CSE 6363 Fall 2000
Homework 3
Due: October 10, 2000, 7:00pm (October 12, 2000, 7:00pm for -10%)

1.
In the directory 6363-501/data/images will be 36 30x30 greyscale (one byte per pixel) face images of myself and the students (3 images each). Twenty-four of the images will be in the subdirectory train and the remaining twelve will be in the subdirectory test. Each file is in pnm format and named after the individual's last name (e.g., holder1.pnm). Your job is to use the BP program to train a network to recognize the faces in the class. The BP program, documentation and examples are in the directory 6363-501/code/bp.

(a)
You should be able to display the images with any image viewer program. There is already a sample 30x30 image of Tom Mitchell stored in images/mitchell.pnm. Note, this image is not to be used in training or testing.

(b)
Your network will have 900 inputs, some number of hidden units, and 12 outputs. Your 12 outputs can be either 0 or 1 according to which person is recognized. Use the order: Adcock, Baritchi, Bean, Butler, Forteza, Han, Holder, Huang, Lin, Panya, Sandanayake, Youngblood. For example, the target output pattern for Holder would be (0,0,0,0,0,0,0,1,0,0,0,0,0). Or, if you decide to follow the advice of the book (see Section 4.7), you may want to use output patterns like (0.1,0.1,0.1,0.1,0.1,0.1,0.9,0.1,0.1,0.1,0.1,0.1) to avoid arbitrarily large weights since the output units can never attain exactly 0 or 1.

(c)
You will need to convert the pnm files into input files for the BP program. The pnm file is in the following format:

  P2
  # ... (comment)
  30 30
  255
  5
  12
  70
  .
  .
  .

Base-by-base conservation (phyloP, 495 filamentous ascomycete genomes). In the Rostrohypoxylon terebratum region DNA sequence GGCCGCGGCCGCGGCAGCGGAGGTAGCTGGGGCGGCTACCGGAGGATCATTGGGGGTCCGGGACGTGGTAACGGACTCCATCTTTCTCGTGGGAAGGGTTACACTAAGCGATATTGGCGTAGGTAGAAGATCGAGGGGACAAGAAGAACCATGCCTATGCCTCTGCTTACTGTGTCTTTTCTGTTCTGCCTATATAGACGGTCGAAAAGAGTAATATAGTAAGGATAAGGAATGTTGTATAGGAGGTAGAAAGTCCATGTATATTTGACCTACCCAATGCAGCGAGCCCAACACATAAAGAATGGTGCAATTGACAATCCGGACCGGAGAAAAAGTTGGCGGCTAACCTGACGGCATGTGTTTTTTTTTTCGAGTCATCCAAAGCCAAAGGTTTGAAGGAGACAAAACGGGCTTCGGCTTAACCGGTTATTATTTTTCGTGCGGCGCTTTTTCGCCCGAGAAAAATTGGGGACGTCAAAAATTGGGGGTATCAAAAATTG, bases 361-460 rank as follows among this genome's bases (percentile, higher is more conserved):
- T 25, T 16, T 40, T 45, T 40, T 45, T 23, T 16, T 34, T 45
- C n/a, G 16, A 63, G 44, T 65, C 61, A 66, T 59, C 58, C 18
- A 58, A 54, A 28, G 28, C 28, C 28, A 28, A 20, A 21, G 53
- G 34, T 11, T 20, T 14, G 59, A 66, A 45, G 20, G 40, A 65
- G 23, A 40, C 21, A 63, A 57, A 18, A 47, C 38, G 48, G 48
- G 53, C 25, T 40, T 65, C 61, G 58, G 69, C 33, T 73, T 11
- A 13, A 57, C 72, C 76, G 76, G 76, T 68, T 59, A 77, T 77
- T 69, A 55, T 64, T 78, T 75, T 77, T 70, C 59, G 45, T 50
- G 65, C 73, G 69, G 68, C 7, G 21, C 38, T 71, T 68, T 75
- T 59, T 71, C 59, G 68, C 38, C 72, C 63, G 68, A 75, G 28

The first line ``P2'' specifies the file is in pnm ascii format. Any line beginning with a ``#'' is a comment. The second uncommented line contains the dimensions of the image, and the third line specifies the maximum of the pixel value range (0-255). The remaining lines contain the pixel values. The first value is the pixel in the top-left corner of the image. The next value is the next pixel in the top row of the image, and so on.

Per the book's suggestion (see Section 4.7) you may want to normalize the input values to between 0 and 1.

(d)
Train your network on the 24 training images and test the network on ALL 36 images. Try different parameters and topologies to minimize testing error.

(e)
Turn in the network file of your best network, and any other information necessary for me to reproduce your best result. Also, discuss your experience with this task (e.g., what worked, what didn't work, and the effectiveness of neural nets on this task).

2.
For each of the six datasets in the 6363-501/data directory, use the ml program to run a 10-fold cross validation on the Bayes, C4.5 and BP algorithms. A file-based interface to the BP program has been provided in 6363-501/code/ml2.0/bp.c. You are encouraged to modify the interface to BP in order to improve performance. Code for a naive Bayes classifier is provided in 6363-501/code/ml2.0/bayes.c. Compile your results into three tables each in the form shown below. For example, the BP-C4.5 column is the average and standard deviation of the difference between the 10 runs of the two algorithms. Also include the significance levels of the differences and the overall ANOVA significance for all three algorithms.

Domain BP C4.5 BP - C4.5 Significance
credit 0.33 +/- 0.05 0.22 +/- 0.07 0.11 +/- 0.06 0.05
diabetes . . .      
golf        
lymphography        
soybean        
vote        

3.
Compare the different algorithms based on your tabulated results (i.e., which algorithm seems best). Describe any modifications to the BP interface.